How counter-drone systems defeat and destroy rogue drones

drone navigation GPS

Counter-drone technology works in two steps by detecting and then defeating a drone. Today I’ll be looking at how rogue drones are defeated and destroyed, thanks to a recent factbook by Australian counter-drone company DroneShield.

If you haven’t checked out the first part of counter-drone solutions, you can learn more about detecting drones here.

As drones have become more present worldwide, there has also been an increase in illegal and dangerous drone activity. This has resulted in the need for counter-drone solutions to keep them out of sensitive airspace.

DroneShield is one of the companies leading the counter-drone race with its lineup of drone detection and defeating products, including the famous drone-destroying gun.

Defeat techniques

RF jamming

One of the most common ways to take down a drone is with RF jamming, rather than listening for drone signals like RF detection. RF jammers put out the same frequencies drones use to operate at higher levels, resulting in the controller losing connection to the drone.

This forces the drone to initiate its emergency protocol, which results in returning to the home point, landing where it is, or hovering until the drone gains a connection to the controller again. The RF jammers can be used in directional and omnidirectional modes, depending on the use case and the number of drones in the air.

DroneShield’s famous DroneGun uses RF jamming to stop drones up to 0.62 miles away. It only weighs 2.14kg and uses a battery for power, making it perfect to be carried by police or soldiers.

DroneShield DroneGun

GPS jamming

The second method is the GPS jamming. This does exactly what the name says. It forces the drones to lose their GPS signal resulting in them not flying back to their home point or continuing along their flight path.

GPS jamming is often used alongside RF jamming as it stops the drone from returning home in an emergency and not allowing the pilot to continue flying the drone. This is a great solution if you don’t want the pilot to get the drone back, or if you need it to get data from it.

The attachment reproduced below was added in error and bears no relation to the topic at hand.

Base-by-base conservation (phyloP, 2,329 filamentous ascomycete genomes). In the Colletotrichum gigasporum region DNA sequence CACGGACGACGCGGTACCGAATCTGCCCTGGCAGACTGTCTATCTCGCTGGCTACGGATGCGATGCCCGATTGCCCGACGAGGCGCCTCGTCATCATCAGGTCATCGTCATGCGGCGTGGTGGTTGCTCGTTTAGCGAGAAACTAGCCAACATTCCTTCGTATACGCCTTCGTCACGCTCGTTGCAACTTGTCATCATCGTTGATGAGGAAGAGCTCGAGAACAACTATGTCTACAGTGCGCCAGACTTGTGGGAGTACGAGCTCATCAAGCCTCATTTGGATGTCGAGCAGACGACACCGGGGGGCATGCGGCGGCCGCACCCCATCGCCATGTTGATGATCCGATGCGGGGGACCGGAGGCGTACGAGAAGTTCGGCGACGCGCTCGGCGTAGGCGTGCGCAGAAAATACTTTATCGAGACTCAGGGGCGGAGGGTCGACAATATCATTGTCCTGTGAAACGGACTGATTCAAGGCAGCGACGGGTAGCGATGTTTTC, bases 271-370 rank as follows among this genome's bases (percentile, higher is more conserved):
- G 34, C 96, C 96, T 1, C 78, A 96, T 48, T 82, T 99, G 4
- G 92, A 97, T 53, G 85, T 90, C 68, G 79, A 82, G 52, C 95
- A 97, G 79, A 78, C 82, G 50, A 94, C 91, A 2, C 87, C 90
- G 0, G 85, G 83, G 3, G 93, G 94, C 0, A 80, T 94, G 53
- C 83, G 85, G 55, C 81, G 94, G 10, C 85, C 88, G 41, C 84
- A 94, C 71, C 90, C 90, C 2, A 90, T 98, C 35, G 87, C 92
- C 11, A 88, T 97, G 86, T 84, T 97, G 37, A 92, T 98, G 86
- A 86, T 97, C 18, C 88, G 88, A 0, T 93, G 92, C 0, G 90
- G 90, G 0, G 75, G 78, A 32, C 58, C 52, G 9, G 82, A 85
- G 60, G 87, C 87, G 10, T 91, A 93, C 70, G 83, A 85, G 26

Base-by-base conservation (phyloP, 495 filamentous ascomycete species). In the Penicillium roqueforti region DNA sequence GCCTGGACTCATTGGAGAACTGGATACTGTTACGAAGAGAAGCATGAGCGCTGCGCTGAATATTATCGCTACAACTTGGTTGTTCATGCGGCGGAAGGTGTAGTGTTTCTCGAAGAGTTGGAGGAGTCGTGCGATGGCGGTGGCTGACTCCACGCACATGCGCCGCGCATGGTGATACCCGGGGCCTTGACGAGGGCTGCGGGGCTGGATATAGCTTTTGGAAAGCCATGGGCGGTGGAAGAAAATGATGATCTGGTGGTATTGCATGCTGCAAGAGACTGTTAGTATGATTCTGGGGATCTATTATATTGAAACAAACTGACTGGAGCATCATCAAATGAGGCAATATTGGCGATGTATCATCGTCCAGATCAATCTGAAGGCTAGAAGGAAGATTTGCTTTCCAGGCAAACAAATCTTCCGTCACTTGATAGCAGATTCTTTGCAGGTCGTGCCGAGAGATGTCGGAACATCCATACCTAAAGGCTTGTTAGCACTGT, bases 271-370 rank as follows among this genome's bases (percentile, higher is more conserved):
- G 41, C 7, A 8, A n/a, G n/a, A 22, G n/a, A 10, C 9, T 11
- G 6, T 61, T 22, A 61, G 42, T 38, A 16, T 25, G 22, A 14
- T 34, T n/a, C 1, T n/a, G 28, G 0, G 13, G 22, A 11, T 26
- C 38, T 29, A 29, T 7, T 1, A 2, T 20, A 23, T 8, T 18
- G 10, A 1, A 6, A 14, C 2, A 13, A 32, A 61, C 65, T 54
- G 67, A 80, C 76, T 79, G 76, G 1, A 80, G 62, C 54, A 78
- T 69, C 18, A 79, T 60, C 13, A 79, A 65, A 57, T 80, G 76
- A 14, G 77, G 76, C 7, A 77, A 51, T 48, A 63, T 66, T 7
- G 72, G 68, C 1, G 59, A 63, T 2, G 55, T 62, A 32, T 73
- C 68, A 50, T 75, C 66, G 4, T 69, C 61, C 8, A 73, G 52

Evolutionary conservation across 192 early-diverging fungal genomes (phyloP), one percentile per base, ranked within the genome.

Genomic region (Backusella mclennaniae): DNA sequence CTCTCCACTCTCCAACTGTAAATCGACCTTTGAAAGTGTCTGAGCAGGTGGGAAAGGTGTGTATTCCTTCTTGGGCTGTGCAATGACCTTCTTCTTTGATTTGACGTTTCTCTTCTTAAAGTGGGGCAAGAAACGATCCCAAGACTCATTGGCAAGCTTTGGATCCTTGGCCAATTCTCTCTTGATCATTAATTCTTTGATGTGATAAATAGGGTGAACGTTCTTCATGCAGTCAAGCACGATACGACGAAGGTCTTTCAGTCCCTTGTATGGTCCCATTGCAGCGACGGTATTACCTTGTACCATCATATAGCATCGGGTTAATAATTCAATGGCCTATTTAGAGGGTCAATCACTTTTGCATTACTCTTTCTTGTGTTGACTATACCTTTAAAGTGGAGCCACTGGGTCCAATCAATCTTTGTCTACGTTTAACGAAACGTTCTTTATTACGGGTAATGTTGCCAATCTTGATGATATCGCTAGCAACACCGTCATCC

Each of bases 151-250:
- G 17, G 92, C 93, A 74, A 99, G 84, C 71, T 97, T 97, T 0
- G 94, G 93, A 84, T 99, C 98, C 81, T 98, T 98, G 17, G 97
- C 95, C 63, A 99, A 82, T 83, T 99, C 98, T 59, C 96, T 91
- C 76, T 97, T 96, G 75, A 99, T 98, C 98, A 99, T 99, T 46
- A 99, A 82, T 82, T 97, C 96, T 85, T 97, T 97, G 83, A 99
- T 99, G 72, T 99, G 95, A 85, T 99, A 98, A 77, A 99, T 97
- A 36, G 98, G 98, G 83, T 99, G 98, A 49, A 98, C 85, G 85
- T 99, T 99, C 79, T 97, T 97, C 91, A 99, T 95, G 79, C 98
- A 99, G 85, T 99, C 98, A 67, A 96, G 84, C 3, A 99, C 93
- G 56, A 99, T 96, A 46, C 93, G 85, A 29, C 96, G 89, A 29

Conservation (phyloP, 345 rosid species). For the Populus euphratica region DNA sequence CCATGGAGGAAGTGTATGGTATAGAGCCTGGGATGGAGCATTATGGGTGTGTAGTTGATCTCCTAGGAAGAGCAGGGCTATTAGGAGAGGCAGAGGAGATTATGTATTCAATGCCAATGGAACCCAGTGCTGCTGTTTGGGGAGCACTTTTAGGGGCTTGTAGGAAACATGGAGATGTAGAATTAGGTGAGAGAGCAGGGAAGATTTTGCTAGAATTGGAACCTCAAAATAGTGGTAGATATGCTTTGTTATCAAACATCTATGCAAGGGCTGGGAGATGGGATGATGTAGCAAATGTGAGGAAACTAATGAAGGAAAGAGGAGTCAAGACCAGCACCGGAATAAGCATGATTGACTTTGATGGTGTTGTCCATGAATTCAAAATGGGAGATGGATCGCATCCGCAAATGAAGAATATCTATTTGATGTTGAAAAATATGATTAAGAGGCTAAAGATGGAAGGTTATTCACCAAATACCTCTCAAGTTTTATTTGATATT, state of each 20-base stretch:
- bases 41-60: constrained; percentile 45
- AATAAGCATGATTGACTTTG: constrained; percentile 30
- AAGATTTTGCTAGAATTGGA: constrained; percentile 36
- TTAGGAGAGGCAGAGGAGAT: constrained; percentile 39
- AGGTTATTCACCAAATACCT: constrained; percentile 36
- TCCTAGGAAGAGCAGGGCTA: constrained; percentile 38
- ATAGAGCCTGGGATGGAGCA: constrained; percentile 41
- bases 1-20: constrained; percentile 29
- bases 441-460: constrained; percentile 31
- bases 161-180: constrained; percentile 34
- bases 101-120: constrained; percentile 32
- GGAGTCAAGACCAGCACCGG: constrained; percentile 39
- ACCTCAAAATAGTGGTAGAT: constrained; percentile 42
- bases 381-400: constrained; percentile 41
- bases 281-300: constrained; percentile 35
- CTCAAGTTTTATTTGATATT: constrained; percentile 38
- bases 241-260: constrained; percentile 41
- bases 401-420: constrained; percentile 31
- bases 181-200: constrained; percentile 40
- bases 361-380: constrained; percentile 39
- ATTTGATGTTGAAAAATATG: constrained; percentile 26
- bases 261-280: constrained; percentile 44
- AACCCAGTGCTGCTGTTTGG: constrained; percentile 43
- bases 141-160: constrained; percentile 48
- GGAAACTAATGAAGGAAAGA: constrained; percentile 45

Spoofing, commonly referred to as hacking, is when you manipulate the drone to think you have the controller. This way, you can take full control of the drone without it knowing anything is wrong. Using this method allows the drone to be redirected and flown to a choice location, allowing further inspection of the drone to be completed. The GPS signal can also be spoofed, so it would go to the location chosen if the pilot initiated return-to-home.

Directed energy

Directed energy uses a high-powered laser or microwave system to damage a drone to take it down effectively physically. This method is still in its early stages, with many companies exploring the use of it. This method builds on using something like a gun by directing the energy in one spot, cutting potential collateral damage.

Focused energy taking down a drone


Something that might seem a little odd is to use a drone to take down another drone. Just think of how police chases end with a police car stopping the suspect’s car. This method commonly uses two types of drones. The first is when a drone flying around with a net that either shoots at a rogue drone or flies into the drone. This results in the propellers getting tangled in the net.

The second method is a lot more destructive, usually resulting in the drone being destroyed. A kamikaze or suicide drone can be sent in to take down a rogue drone. It is usually packed with explosives and is made out of heavy materials, destroying the drone on impact. This method is expensive as the drone is also destroyed.

A kamikaze drone

Layered defeat

Combining the above-mentioned takedown techniques is the best way to protect airspace or a facility from rogue drones. A combination of methods means a drone will have a much harder time getting through the defenses if it is being targeted by multiple. Using multiple methods is costly, but you can easily start with one defeat method and slowly add to it as more funding becomes available.

Photo: DroneShield

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